I made it to the other side of the room. Praying that the metal door I was aiming for was open. It was. I slammed through the door and tried to whip it shut behind me. The automatic door closer took over and turned my attempt at a door-slam into a slow, gentle closing motion.
I screamed and threw my body into the door. It clicked shut an instant before the monster crashed into it. Does it know how to work a doorknob?
My question was answered a microsecond later. A deafening thump sounded and a bulge approximately the same size as the monster’s jaw formed on the metal door. I heard its rapid-fire jaw slam shut and the door shook. Another slam and another monster-face-sized deformity was pounded into the metal door. The top door hinge bent.
I turned around to see where I was. If there was any way I could hide, or run, or fight. I was in another large factory space – the space where the cookies were made. The centerpiece of the room was a huge industrial mixer with a bowl that was just about the size of my living room.
I ran up the short flight of metal stairs to the platform surrounding the mixer bowl. This got me away from the door, which was about to give in. And I had the crazy thought that I could hide in the mixing bowl. Running from the monster, I decided, was not a winning proposition. But the blue beast didn’t seem very smart. I thought I might be able to hide from it.
The mixing bowl was full. Flour, eggs, butter had all been dumped in, but not mixed up. An industrial-scale pile of eggs sat in a puddle on a literal ton of flour and sugar. A chunk of butter the size of an engine block sat near the edge of the pile of flour.
Was this part of Bruce’s plan to kill the monster? Was it just part of the last run of cookie production?
“COOOKIEEESSS!” The monster slammed on the door. The upper hinge fell onto the floor.
I had an idea. It probably wasn’t as good as whatever Bruce had come up with. But, unlike Bruce, I didn’t have the luxury of sixty damn years to come up with a way to dispose of the cookie monster. I ran down the stairs to the mixer platform and looked for the controls. I like to cook, and, frankly, I’ve spent a lot of money on kitchen appliances at Williams Sonoma. But none of my advanced “home-ec” skills prepared me to operate an industrial-sized, 10,000-gallon mixer. The control panel consisted of a bunch of switches with labels like Motor-fan and P15-underride. They might-as-well have been Egyptian hieroglyphs. I had no idea what they meant.
But there were two big buttons next to the Cherynobyl-control-room mess of switches. A red button labeled Emg-Stop and a green button labeled Mix. I slammed my palm onto the Mix button.
Good God that thing can mix. The mixing paddle, or whatever you call the chunk of metal that spins around and combines the ingredients, moved swiftly and effortlessly through the pile of flour, sugar, butter, and eggs. The machine made a low hum as it worked, like it was casually letting me know that throwing 2,000 pounds of cookie batter around was no big deal.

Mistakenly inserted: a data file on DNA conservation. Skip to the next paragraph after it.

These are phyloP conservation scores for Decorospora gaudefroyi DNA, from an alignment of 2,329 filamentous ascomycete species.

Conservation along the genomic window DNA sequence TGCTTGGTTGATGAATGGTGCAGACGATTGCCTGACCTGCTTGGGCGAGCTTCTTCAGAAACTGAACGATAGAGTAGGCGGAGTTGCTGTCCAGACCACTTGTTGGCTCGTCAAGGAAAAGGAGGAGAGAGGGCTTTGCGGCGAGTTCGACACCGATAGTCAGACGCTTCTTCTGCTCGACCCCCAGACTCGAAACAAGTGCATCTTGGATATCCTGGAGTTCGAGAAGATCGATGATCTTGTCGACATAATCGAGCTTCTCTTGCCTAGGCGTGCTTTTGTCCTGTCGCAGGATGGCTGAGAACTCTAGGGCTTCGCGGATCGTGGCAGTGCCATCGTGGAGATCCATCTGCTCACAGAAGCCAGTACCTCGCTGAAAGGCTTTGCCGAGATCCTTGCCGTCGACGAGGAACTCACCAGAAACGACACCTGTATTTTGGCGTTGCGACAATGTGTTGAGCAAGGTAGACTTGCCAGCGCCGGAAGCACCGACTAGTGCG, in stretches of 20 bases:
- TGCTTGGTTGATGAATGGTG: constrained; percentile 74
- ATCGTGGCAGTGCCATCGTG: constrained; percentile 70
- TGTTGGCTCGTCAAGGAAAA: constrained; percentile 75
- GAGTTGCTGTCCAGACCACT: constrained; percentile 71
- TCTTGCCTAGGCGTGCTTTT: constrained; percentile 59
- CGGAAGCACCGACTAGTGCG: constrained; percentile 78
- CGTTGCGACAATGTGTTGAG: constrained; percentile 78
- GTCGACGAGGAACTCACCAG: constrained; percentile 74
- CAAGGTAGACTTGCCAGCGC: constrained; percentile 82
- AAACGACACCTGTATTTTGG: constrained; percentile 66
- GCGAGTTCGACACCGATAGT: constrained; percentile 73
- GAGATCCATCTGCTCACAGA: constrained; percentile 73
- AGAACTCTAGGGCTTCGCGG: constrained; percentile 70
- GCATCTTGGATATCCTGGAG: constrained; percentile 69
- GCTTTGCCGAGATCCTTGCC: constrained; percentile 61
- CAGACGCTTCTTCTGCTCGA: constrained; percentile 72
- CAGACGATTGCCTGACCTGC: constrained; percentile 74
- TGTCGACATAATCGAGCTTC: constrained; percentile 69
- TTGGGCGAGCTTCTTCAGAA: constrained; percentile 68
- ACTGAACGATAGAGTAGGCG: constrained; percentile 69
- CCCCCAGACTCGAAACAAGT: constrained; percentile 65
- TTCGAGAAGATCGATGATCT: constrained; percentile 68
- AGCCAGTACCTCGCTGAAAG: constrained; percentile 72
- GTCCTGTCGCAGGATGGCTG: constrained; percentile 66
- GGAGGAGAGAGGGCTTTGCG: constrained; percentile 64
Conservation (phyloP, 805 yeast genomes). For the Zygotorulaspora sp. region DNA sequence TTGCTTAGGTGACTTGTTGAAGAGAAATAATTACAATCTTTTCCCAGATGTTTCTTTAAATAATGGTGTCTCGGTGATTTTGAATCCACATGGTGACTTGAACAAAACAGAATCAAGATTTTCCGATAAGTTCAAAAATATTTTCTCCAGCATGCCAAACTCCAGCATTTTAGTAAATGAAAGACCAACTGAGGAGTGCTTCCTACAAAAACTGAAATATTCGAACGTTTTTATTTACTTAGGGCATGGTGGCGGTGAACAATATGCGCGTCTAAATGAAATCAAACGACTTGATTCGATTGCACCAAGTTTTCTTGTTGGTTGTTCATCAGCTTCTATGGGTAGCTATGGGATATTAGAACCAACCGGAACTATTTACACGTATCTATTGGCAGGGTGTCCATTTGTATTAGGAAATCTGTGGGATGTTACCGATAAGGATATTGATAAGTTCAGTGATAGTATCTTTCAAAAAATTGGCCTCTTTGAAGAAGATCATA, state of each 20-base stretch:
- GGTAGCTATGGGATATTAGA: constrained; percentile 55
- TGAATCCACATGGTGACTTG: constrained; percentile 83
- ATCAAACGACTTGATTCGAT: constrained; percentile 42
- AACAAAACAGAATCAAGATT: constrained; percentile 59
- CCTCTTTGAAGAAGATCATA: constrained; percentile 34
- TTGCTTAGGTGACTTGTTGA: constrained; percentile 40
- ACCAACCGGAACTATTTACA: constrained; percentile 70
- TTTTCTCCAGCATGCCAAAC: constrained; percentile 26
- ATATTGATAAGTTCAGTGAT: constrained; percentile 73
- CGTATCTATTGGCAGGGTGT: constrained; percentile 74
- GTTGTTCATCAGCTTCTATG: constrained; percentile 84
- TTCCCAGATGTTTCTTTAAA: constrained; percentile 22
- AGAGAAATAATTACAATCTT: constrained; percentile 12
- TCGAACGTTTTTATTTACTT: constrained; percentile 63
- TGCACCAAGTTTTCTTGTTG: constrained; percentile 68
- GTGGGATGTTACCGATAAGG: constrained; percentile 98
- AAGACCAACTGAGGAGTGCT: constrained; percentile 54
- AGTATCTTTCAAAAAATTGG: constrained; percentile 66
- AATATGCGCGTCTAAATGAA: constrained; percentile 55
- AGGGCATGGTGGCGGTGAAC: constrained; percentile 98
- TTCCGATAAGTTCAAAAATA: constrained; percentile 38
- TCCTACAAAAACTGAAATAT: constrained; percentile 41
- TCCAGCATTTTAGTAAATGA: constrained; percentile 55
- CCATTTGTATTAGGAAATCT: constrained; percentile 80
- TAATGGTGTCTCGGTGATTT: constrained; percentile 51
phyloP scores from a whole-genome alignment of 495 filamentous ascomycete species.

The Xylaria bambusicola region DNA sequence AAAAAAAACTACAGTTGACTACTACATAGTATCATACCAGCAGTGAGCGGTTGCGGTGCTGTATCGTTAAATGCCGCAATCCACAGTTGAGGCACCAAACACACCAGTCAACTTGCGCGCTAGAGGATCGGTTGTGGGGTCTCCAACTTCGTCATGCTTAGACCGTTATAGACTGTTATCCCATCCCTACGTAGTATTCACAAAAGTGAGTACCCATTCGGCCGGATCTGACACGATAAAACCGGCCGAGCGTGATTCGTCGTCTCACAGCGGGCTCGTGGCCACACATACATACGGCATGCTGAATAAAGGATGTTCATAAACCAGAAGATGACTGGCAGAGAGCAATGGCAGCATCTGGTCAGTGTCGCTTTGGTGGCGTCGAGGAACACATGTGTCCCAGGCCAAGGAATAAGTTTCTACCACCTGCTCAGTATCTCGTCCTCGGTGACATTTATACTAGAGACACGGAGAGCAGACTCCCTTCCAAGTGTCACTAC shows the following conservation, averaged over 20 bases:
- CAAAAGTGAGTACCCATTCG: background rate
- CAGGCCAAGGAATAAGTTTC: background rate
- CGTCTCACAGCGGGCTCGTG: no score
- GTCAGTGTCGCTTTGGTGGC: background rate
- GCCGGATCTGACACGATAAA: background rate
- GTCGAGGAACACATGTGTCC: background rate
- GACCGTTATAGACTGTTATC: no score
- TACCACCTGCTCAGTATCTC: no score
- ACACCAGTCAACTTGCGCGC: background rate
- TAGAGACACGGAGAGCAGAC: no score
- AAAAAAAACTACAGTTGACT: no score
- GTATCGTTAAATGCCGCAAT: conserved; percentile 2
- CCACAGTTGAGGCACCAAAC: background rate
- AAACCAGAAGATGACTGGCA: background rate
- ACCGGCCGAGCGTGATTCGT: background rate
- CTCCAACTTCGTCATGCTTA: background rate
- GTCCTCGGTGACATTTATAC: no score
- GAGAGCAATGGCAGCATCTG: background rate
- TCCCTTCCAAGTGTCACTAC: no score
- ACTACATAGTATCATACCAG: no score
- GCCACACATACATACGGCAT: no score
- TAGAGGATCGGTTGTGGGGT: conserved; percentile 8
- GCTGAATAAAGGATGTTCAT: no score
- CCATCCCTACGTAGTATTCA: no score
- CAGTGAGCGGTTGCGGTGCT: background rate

“COOOKIEEESSS!” The door finally gave way. It fell on the floor and the monster stepped through. It stood up to its full height, eyes spiraling like mad. I slammed on the Emg-Stop button and ran up the stairs to the mixer platform.
One pupil fixed on me. Then the other. “Who wants cookies?” I asked.
The monster launched itself towards me. It charged through a palette of fifty-pound bags of flour without slowing down. It made an amazing, cat-like leap to the top of the mixer platform and stared at me.
I pointed into the bowl, at the partially-mixed batter. “Cookies!”
It dove into the mixing bowl. Dove. Like you’d dive off a dock into a lake. Its entire head plunged into the mixture. I could hear its jaw working furiously from under the dough.
I jumped down the stairs and slammed on the Mix button.
The mixer mixed. But it didn’t mix casually, like when it was full of normal ingredients. The motor whined, and the paddle moved in fits and starts. Clouds of flour erupted from the bowl. The lights next to the incomprehensible control switches lit up in yellow and red. Alrm Ack. Ovr Amp. Pad Bal.
The monster screamed. A high-pitched squeal. I heard a cracking sound from inside the bowl. For a moment, I thought the mixer broke. But a furry foot, detached from the rest of the monster’s body, spilled out from the bowl and landed on the top of the control panel. The monster shrieked again.
Adrenaline and cortisone and dopamine and God-knows whatever other chemicals spilled into my bloodstream. I was amped out of my mind. I screamed at the mixing bowl – stupid things like “journalism, bitch!” and “how do you like them cookies, motherfucker!” I made no sense, but I didn’t care.
More stuff spilled out of the bowl. A tuft of blue fur. A glob of cookie batter, died red from the creature’s blood. A series of cracks and crunches came from the mixer. The cookie monster was silent. The mixer’s motor returned the casual hum that said it had no problem mixing the stuff in the bowl.
I slumped to the floor. I felt sleepy. I wanted to take a nap right there, at the base of mixing bowl. Your body can only handle so much stress, and after you hit your limit, your reactions don’t make sense to anyone else.
I was about to doze off when my phone rang. It was Roger, my editor.
Oh shit, I thought. Mentally, in the basement, I quit journalism. I advocated for the execution of the subject of my journalistic inquiry. Then I fought for my life against that same subject of journalistic inquiry. And won – I killed one of the most important discoveries of the century. They don’t really cover this kind of situation in the Topics In Modern Journalism course at the community college.
“Hi Roger. Uh. Hi. How’s it going?”
“Hey Marie! I’m just checking on the factory story. Everything going well?”
“Have I got a story for you Roger! Greed. Gluttony. Criminal Negligence. You name it, it’ll be in there.”
“Great. Just keep it to 2000 words.”